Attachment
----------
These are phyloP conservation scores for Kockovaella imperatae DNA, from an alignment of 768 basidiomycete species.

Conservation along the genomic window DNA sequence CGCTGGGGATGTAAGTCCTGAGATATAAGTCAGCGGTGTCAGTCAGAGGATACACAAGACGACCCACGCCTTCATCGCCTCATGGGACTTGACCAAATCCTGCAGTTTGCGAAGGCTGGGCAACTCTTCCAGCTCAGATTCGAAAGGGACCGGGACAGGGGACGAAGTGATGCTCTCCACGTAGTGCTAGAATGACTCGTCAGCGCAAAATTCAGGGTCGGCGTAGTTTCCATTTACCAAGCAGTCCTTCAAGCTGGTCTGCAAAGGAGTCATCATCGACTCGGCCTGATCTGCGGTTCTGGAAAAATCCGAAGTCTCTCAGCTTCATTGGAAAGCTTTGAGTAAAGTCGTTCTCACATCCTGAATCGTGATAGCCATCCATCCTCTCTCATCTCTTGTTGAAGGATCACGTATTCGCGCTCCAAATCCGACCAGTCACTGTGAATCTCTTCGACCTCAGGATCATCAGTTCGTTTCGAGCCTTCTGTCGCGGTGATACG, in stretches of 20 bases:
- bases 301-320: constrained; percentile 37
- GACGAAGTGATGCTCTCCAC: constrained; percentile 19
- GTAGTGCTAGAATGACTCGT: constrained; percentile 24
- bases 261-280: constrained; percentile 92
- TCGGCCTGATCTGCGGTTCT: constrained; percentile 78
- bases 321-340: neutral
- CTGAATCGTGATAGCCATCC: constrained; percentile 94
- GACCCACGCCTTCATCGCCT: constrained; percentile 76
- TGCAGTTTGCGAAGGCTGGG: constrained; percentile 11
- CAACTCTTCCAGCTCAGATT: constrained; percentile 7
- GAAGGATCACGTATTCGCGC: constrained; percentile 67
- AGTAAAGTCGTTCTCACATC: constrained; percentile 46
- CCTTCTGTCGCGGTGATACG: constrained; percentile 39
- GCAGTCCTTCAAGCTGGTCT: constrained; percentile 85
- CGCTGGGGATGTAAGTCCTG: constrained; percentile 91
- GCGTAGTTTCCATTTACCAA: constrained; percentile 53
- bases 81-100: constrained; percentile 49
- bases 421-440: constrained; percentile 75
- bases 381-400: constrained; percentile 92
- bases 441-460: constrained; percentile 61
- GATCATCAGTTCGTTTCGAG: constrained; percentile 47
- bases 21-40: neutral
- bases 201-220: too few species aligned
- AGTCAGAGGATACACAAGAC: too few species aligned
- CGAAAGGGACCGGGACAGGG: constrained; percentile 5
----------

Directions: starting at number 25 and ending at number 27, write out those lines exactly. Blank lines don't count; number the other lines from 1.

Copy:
- bases 201-220: too few species aligned
- AGTCAGAGGATACACAAGAC: too few species aligned
- CGAAAGGGACCGGGACAGGG: constrained; percentile 5